Data from DSCOVR, coupled with a new forecast model, will enable NOAA forecasters to predict geomagnetic storm magnitude on a regional basis. Geomagnetic storms occur when plasma and magnetic fields streaming from the Sun impact Earth’s magnetic field. Large magnetic eruptions from the sun have the potential to bring major disruptions to power grids, aviation, telecommunications, and GPS systems.
The DSCOVR mission is a partnership between NOAA, NASA, and the U.S. Air Force.
In addition to space weather-monitoring instruments, DSCOVR is carrying two NASA Earth-observing instruments that will gather a range of measurements from ozone and aerosol amounts, to changes in Earth’s radiation.
Links: original NOAA press release; NY Times article about the launch, DSCOVR home.
The NY Times recently posted a short movie on the Sun: “Out There | Raining Fire” b
Links: the movie on NY Times website; NASA’s Solar Dynamics Observatory home.
From an article in Physics World by Ken Croswell, August 29, 2014:
Physicists working on the Borexino experiment in Italy have successfully detected neutrinos from the main nuclear reaction that powers the Sun. The number of neutrinos observed by the international team agrees with theoretical predictions, suggesting that scientists do understand what is going on inside our star. (See Section 12.7, p. 322.)
Credit: Borexino Collaboration
Each second, the Sun converts 600 million tons of hydrogen into helium, and 99% of the energy generated arises from the so-called proton–proton chain. And 99.76% of the time, this chain starts when two protons form deuterium (hydrogen-2) by coming close enough together that one becomes a neutron, emitting a positron and a low-energy neutrino. It is this low-energy neutrino that physicists have now detected. Once this reaction occurs, two more quickly follow: a proton converts the newly minted deuterium into helium-3, which in most cases joins another helium-3 nucleus to yield helium-4 and two protons.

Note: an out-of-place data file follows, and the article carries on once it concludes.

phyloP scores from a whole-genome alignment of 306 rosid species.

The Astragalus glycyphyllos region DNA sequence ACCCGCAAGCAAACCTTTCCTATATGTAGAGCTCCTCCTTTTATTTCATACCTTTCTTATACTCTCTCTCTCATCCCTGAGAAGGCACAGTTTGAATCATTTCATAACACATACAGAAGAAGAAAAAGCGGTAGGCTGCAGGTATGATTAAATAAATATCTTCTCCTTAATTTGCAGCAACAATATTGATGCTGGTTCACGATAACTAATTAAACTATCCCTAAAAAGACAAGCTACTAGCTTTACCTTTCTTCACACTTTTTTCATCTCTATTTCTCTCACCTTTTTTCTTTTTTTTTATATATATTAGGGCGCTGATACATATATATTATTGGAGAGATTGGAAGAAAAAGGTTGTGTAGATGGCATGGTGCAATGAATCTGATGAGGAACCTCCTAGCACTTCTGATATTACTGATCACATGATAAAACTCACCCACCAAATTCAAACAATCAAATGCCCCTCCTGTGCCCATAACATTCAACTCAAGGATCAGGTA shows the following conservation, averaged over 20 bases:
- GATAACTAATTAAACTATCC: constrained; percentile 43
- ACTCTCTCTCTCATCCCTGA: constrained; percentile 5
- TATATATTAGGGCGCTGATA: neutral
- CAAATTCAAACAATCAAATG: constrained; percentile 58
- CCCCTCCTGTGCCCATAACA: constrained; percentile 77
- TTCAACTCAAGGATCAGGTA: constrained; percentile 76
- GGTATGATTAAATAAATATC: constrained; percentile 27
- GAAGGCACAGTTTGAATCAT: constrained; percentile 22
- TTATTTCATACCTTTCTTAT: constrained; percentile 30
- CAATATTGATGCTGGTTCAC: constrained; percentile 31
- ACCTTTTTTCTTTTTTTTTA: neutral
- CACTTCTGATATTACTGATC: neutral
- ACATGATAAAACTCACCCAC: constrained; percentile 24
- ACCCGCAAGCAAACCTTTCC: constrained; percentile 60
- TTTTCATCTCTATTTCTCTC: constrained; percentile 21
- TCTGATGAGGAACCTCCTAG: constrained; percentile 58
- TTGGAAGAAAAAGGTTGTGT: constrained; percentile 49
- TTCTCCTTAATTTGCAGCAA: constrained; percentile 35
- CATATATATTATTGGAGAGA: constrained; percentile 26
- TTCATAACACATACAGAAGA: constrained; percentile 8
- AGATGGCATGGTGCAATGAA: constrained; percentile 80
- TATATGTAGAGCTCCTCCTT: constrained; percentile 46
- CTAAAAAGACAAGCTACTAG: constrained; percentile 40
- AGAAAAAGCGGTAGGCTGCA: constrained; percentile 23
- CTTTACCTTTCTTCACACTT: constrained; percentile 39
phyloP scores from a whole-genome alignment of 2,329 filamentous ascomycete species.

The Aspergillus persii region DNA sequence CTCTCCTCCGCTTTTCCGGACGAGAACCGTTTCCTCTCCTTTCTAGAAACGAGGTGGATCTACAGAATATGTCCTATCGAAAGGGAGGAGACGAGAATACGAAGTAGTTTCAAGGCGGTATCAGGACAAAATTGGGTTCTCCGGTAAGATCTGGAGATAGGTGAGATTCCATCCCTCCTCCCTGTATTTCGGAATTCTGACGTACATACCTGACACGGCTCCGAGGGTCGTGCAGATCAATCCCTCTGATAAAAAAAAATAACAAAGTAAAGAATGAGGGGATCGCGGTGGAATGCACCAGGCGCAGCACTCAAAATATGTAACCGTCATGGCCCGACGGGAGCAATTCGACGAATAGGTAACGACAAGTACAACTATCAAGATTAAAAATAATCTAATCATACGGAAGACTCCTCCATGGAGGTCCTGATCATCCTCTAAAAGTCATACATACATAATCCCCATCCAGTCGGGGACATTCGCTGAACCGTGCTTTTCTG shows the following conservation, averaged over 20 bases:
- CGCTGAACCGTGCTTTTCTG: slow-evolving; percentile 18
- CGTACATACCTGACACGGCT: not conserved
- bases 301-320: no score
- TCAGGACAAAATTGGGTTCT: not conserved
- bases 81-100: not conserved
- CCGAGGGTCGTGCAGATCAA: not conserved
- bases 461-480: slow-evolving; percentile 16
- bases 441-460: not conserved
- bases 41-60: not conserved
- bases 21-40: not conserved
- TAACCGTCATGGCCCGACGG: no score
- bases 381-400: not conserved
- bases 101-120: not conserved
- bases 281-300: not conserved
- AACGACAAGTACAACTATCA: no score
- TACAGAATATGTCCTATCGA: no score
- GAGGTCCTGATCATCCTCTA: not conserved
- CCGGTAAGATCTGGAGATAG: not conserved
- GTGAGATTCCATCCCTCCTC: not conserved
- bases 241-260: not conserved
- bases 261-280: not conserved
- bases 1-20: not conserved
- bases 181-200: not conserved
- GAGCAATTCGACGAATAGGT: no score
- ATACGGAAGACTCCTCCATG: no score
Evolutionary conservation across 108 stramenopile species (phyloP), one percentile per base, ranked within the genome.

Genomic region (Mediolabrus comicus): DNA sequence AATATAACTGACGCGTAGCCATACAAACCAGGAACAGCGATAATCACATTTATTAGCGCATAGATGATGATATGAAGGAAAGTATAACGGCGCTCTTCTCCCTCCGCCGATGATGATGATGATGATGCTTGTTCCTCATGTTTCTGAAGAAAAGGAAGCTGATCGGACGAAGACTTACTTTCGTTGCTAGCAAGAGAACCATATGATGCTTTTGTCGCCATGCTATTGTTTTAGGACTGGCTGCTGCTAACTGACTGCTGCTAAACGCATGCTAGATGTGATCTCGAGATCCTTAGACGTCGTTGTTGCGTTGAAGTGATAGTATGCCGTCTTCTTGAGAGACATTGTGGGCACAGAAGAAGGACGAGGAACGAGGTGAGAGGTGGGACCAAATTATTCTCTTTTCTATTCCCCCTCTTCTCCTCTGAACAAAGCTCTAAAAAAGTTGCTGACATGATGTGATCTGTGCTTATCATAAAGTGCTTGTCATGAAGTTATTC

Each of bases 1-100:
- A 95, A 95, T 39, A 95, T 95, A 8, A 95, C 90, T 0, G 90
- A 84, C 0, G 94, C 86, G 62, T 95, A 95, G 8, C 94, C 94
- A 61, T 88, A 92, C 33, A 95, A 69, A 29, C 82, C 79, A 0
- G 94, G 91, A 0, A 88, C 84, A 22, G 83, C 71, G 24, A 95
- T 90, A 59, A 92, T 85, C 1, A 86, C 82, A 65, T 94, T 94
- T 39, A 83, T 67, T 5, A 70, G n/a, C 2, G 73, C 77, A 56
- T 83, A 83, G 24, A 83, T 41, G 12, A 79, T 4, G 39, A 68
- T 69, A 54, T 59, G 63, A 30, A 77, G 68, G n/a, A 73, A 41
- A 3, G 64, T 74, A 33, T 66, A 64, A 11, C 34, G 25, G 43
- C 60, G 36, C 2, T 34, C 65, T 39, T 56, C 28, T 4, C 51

Neutrinos normally pass through matter unimpeded and are therefore very difficult to detect. However, the neutrinos from this reaction in the Sun are especially elusive because of their low energy. The measurement therefore took scientists by surprise.
The Borexino detector is a large sphere containing a benzene-like liquid that is located deep beneath a mountain at the Gran Sasso National Laboratory to shield the experiment from cosmic rays. Occasionally, a neutrino will collide with an electron in the liquid and the recoiling electron will create a flash of ultraviolet light that can then be detected.
Links: the full Physics World article; Borexino website.
The November 11, 2013, Astronomy Picture of the Day shows the total solar eclipse of November 3, as covered by several different solar observatories.
Credit and copyright: D. Seaton (ROB), A. Davis & J. M. Pasachoff (Williams College Eclipse Expedition), NRL, ESA, NASA, NatGeo.
The innermost image shows the Sun in ultraviolet light as recorded over a few hours by ESA’s PROBA2 mission in a Sun-synchronous low Earth orbit. This image is surrounded by a ground-based eclipse image, reproduced in blue, taken from Gabon by Allen Davis and Jay M. Pasachoff during the Williams College Eclipse Expedition. Further out is a circular blocked region used to artificially dim the central Sun by the Large Angle and Spectrometric Coronagraph (LASCO) instrument of the Sun-orbiting SOHO spacecraft. The outermost image – showing the outflowing solar corona – was taken by LASCO ten minutes after the eclipse and shows an outflowing solar corona.
Over the past few weeks, our Sun has been showing an unusually high amount of sunspots, CMEs, and flares – activity that was generally expected as the Sun is currently going through Solar Maximum – the busiest part of its 11 year solar cycle. This image is a picturesque montage of many solar layers at once that allows solar astronomers to better match up active areas on or near the Sun’s surface with outflowing jets in the Sun’s corona.